It was so nice to meet like minded folks who enjoy riding their bikes. There were some awesome custom e-bikes (40mph+ custom e-bike, a Tonka Truck themed e-bike) and even a customized electric unicycle that joined us!
We started out at the EZ E-Bikes Warehouse and rode all the way down to Irvington and visited the Strangebird, a neighborhood Tiki bar with great drinks and really good appetizers. It was a great trip and we are excited to do this again on June 5th, 2021.
I truly cannot thank you (and James!) for your help today. We absolutely would have been lost on our own.
We took the kids out as soon as we got home – it was so much fun!! They were both thrilled and we got to go on a quick Monon ride before it got too chilly. There’s a video and a few pictures attached 🙂 We are going to have a blast with this thing!
We will send everyone we meet your way! My mom will probably end up with an e-bike and will definitely stop by to test them out!
Thank you thank you thank you for being such a great resource for all of this!
Trail etiquette is absolutely key when it comes to riding e-bikes responsibly. While staying abreast of relevant laws on federal, state, and local levels is important, that’s not the only part of the puzzle. Here are a few trail etiquette tips to ensure you have a fun and safe time while riding.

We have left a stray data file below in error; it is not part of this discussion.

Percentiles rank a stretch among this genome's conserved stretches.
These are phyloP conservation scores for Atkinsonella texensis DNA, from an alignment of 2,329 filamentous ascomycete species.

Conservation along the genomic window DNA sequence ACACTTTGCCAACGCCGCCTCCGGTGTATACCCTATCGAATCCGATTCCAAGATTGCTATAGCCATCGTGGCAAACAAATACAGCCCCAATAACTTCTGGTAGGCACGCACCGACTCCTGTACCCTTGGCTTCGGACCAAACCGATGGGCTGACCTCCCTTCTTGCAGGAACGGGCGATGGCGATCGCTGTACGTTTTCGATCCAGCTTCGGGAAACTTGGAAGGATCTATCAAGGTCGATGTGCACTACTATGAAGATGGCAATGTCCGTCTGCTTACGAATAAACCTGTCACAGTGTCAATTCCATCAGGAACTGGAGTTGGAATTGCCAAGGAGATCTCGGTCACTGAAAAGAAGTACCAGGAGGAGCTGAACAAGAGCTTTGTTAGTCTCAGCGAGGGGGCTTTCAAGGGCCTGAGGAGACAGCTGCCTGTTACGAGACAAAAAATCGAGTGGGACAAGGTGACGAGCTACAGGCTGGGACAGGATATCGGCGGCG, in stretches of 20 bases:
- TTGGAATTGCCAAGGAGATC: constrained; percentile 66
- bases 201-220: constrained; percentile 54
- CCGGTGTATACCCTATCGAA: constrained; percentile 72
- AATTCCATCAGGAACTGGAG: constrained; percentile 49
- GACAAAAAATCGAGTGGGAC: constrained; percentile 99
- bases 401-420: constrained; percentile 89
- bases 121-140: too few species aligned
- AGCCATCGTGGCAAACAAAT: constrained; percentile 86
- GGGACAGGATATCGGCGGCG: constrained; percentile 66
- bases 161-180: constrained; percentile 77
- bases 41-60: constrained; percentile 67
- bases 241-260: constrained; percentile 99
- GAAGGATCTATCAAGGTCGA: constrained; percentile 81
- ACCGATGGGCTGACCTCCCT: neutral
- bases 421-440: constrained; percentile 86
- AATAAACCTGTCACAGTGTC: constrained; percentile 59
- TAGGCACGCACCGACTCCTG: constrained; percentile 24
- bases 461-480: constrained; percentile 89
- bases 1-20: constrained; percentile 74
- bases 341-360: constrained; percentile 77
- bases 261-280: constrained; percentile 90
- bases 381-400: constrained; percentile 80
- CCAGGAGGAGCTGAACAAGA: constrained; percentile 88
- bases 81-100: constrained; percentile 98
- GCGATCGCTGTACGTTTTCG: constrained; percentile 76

1. Mind Traffic Signs
If there’s a place where the path crosses a road, be sure to look both ways before crossing. Keeping your ears open for the sound of motor traffic is also important as some turns or hills can obstruct the view of approaching vehicles. If you decide to bike around downtown instead of going on the trail, you’ll need to keep an eye out for traffic signs while following the relevant traffic laws. It’s also important to know how to signal your direction as a biker to fellow riders or vehicles behind you. You can ask the staff at EZ E-Bike Rentals for a crash course in these signals if you need a refresher
2. Pass Others on the Left
As you can tell, a lot of trail etiquette is borrowed from standard traffic regulations. This is especially true when passing fellow bikers on the trail. Whether someone has stopped on the trail or you’re moving at a faster speed, you should pass on the left-hand side of the path when possible. Be sure to vocalize your approach to bikers ahead of you, signaling your intention to pass. A quick “Hey, coming up on your left” can mean the difference between a terrible accident and an enjoyable day of e-bike riding for everyone.